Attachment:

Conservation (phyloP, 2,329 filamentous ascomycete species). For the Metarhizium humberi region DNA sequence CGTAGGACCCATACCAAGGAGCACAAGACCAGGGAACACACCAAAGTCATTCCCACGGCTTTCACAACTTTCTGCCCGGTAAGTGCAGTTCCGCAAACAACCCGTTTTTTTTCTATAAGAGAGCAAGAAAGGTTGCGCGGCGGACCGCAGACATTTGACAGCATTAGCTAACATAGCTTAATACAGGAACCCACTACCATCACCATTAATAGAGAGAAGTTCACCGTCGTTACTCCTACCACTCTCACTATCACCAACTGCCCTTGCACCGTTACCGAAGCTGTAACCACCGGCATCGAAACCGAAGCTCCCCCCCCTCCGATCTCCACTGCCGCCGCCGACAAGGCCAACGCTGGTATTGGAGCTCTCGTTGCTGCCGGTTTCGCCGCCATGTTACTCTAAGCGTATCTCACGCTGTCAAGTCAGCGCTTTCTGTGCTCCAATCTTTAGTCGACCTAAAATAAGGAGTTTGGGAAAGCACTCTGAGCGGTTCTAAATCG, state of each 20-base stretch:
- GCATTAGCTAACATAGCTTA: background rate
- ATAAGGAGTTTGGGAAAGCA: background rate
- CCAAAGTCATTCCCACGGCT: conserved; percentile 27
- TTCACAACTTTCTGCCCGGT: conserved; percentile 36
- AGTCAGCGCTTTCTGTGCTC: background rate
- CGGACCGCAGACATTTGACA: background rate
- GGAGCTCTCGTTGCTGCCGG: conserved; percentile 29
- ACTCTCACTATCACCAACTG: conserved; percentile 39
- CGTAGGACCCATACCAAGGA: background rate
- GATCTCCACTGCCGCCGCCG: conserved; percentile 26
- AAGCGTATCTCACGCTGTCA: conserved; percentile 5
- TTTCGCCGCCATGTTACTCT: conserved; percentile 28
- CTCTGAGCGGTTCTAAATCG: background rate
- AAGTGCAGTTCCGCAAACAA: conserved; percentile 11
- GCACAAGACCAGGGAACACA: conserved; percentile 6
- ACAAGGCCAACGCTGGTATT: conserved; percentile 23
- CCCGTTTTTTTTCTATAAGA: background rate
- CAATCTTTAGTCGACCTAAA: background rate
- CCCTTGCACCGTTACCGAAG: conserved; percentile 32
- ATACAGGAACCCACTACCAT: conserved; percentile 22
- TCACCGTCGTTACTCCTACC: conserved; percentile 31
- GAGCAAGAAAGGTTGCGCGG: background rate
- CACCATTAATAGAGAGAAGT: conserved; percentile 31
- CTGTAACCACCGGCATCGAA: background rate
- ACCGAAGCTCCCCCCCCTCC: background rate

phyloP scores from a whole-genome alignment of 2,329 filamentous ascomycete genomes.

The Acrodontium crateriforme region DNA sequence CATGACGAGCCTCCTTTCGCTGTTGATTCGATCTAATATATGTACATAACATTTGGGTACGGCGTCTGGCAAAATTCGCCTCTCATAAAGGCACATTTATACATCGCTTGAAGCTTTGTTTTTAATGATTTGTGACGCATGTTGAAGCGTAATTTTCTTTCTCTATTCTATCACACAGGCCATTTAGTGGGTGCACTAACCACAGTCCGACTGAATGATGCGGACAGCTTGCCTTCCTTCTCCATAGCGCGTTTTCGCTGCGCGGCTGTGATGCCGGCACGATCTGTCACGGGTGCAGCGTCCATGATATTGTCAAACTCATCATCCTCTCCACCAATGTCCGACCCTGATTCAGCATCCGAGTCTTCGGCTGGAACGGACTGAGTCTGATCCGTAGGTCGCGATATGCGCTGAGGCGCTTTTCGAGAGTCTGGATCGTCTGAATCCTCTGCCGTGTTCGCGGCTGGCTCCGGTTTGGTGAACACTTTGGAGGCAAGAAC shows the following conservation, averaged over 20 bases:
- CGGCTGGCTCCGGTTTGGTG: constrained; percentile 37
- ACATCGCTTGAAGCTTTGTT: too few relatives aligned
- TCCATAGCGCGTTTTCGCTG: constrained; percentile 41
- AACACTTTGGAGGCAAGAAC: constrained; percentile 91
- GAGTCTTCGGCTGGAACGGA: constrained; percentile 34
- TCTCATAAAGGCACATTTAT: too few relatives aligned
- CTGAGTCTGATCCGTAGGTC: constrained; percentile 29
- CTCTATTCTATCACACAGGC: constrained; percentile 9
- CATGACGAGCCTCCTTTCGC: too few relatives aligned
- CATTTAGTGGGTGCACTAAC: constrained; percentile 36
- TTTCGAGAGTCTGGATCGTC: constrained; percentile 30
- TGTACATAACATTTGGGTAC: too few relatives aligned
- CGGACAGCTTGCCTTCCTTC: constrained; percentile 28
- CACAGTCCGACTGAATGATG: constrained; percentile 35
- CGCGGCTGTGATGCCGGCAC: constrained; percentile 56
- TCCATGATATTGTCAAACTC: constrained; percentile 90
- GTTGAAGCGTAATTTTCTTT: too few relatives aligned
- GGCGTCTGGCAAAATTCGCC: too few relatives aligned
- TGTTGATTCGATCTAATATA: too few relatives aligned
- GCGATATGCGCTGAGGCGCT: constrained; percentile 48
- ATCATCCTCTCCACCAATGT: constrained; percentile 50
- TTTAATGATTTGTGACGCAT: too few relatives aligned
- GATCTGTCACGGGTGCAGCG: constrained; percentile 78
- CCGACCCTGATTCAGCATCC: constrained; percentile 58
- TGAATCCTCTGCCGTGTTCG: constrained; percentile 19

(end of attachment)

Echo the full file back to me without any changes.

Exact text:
Conservation (phyloP, 2,329 filamentous ascomycete species). For the Metarhizium humberi region DNA sequence CGTAGGACCCATACCAAGGAGCACAAGACCAGGGAACACACCAAAGTCATTCCCACGGCTTTCACAACTTTCTGCCCGGTAAGTGCAGTTCCGCAAACAACCCGTTTTTTTTCTATAAGAGAGCAAGAAAGGTTGCGCGGCGGACCGCAGACATTTGACAGCATTAGCTAACATAGCTTAATACAGGAACCCACTACCATCACCATTAATAGAGAGAAGTTCACCGTCGTTACTCCTACCACTCTCACTATCACCAACTGCCCTTGCACCGTTACCGAAGCTGTAACCACCGGCATCGAAACCGAAGCTCCCCCCCCTCCGATCTCCACTGCCGCCGCCGACAAGGCCAACGCTGGTATTGGAGCTCTCGTTGCTGCCGGTTTCGCCGCCATGTTACTCTAAGCGTATCTCACGCTGTCAAGTCAGCGCTTTCTGTGCTCCAATCTTTAGTCGACCTAAAATAAGGAGTTTGGGAAAGCACTCTGAGCGGTTCTAAATCG, state of each 20-base stretch:
- GCATTAGCTAACATAGCTTA: background rate
- ATAAGGAGTTTGGGAAAGCA: background rate
- CCAAAGTCATTCCCACGGCT: conserved; percentile 27
- TTCACAACTTTCTGCCCGGT: conserved; percentile 36
- AGTCAGCGCTTTCTGTGCTC: background rate
- CGGACCGCAGACATTTGACA: background rate
- GGAGCTCTCGTTGCTGCCGG: conserved; percentile 29
- ACTCTCACTATCACCAACTG: conserved; percentile 39
- CGTAGGACCCATACCAAGGA: background rate
- GATCTCCACTGCCGCCGCCG: conserved; percentile 26
- AAGCGTATCTCACGCTGTCA: conserved; percentile 5
- TTTCGCCGCCATGTTACTCT: conserved; percentile 28
- CTCTGAGCGGTTCTAAATCG: background rate
- AAGTGCAGTTCCGCAAACAA: conserved; percentile 11
- GCACAAGACCAGGGAACACA: conserved; percentile 6
- ACAAGGCCAACGCTGGTATT: conserved; percentile 23
- CCCGTTTTTTTTCTATAAGA: background rate
- CAATCTTTAGTCGACCTAAA: background rate
- CCCTTGCACCGTTACCGAAG: conserved; percentile 32
- ATACAGGAACCCACTACCAT: conserved; percentile 22
- TCACCGTCGTTACTCCTACC: conserved; percentile 31
- GAGCAAGAAAGGTTGCGCGG: background rate
- CACCATTAATAGAGAGAAGT: conserved; percentile 31
- CTGTAACCACCGGCATCGAA: background rate
- ACCGAAGCTCCCCCCCCTCC: background rate

phyloP scores from a whole-genome alignment of 2,329 filamentous ascomycete genomes.

The Acrodontium crateriforme region DNA sequence CATGACGAGCCTCCTTTCGCTGTTGATTCGATCTAATATATGTACATAACATTTGGGTACGGCGTCTGGCAAAATTCGCCTCTCATAAAGGCACATTTATACATCGCTTGAAGCTTTGTTTTTAATGATTTGTGACGCATGTTGAAGCGTAATTTTCTTTCTCTATTCTATCACACAGGCCATTTAGTGGGTGCACTAACCACAGTCCGACTGAATGATGCGGACAGCTTGCCTTCCTTCTCCATAGCGCGTTTTCGCTGCGCGGCTGTGATGCCGGCACGATCTGTCACGGGTGCAGCGTCCATGATATTGTCAAACTCATCATCCTCTCCACCAATGTCCGACCCTGATTCAGCATCCGAGTCTTCGGCTGGAACGGACTGAGTCTGATCCGTAGGTCGCGATATGCGCTGAGGCGCTTTTCGAGAGTCTGGATCGTCTGAATCCTCTGCCGTGTTCGCGGCTGGCTCCGGTTTGGTGAACACTTTGGAGGCAAGAAC shows the following conservation, averaged over 20 bases:
- CGGCTGGCTCCGGTTTGGTG: constrained; percentile 37
- ACATCGCTTGAAGCTTTGTT: too few relatives aligned
- TCCATAGCGCGTTTTCGCTG: constrained; percentile 41
- AACACTTTGGAGGCAAGAAC: constrained; percentile 91
- GAGTCTTCGGCTGGAACGGA: constrained; percentile 34
- TCTCATAAAGGCACATTTAT: too few relatives aligned
- CTGAGTCTGATCCGTAGGTC: constrained; percentile 29
- CTCTATTCTATCACACAGGC: constrained; percentile 9
- CATGACGAGCCTCCTTTCGC: too few relatives aligned
- CATTTAGTGGGTGCACTAAC: constrained; percentile 36
- TTTCGAGAGTCTGGATCGTC: constrained; percentile 30
- TGTACATAACATTTGGGTAC: too few relatives aligned
- CGGACAGCTTGCCTTCCTTC: constrained; percentile 28
- CACAGTCCGACTGAATGATG: constrained; percentile 35
- CGCGGCTGTGATGCCGGCAC: constrained; percentile 56
- TCCATGATATTGTCAAACTC: constrained; percentile 90
- GTTGAAGCGTAATTTTCTTT: too few relatives aligned
- GGCGTCTGGCAAAATTCGCC: too few relatives aligned
- TGTTGATTCGATCTAATATA: too few relatives aligned
- GCGATATGCGCTGAGGCGCT: constrained; percentile 48
- ATCATCCTCTCCACCAATGT: constrained; percentile 50
- TTTAATGATTTGTGACGCAT: too few relatives aligned
- GATCTGTCACGGGTGCAGCG: constrained; percentile 78
- CCGACCCTGATTCAGCATCC: constrained; percentile 58
- TGAATCCTCTGCCGTGTTCG: constrained; percentile 19